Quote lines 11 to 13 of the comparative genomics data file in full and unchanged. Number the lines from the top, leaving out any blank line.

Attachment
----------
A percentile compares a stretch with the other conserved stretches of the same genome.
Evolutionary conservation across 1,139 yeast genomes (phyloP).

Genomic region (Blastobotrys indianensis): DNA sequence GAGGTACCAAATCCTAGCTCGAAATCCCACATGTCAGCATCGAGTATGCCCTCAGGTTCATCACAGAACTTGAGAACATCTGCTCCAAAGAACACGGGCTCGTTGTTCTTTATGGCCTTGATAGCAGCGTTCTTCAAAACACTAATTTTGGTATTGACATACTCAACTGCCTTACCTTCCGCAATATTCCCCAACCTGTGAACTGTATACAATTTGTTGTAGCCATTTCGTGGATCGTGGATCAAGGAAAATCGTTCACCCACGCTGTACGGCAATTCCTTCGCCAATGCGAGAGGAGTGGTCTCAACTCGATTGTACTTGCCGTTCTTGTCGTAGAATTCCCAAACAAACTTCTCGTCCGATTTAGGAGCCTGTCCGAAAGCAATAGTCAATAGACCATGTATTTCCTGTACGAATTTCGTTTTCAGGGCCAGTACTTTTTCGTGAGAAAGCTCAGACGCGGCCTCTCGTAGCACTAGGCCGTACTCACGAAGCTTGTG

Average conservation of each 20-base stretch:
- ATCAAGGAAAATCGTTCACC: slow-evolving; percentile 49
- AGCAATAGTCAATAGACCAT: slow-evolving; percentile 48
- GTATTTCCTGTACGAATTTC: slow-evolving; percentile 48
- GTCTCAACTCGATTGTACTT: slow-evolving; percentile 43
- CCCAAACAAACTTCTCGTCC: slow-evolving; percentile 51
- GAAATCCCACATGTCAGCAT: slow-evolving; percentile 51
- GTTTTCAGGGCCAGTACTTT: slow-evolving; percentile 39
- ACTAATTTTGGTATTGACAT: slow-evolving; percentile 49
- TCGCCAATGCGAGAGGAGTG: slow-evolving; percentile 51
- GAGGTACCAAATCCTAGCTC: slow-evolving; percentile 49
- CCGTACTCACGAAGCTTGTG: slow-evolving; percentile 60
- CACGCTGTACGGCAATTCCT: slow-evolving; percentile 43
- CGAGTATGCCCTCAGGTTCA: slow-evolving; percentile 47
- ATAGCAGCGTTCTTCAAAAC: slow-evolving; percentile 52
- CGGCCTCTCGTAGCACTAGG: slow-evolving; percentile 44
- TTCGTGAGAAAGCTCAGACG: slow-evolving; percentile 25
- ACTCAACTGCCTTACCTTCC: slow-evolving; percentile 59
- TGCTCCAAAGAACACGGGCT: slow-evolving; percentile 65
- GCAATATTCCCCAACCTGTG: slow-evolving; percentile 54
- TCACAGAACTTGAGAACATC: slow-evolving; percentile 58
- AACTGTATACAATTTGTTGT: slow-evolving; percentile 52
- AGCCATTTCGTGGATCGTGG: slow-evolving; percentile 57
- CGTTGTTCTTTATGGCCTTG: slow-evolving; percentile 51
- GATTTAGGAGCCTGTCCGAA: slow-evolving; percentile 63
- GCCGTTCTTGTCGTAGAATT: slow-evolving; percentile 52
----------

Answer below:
- GTTTTCAGGGCCAGTACTTT: slow-evolving; percentile 39
- ACTAATTTTGGTATTGACAT: slow-evolving; percentile 49
- TCGCCAATGCGAGAGGAGTG: slow-evolving; percentile 51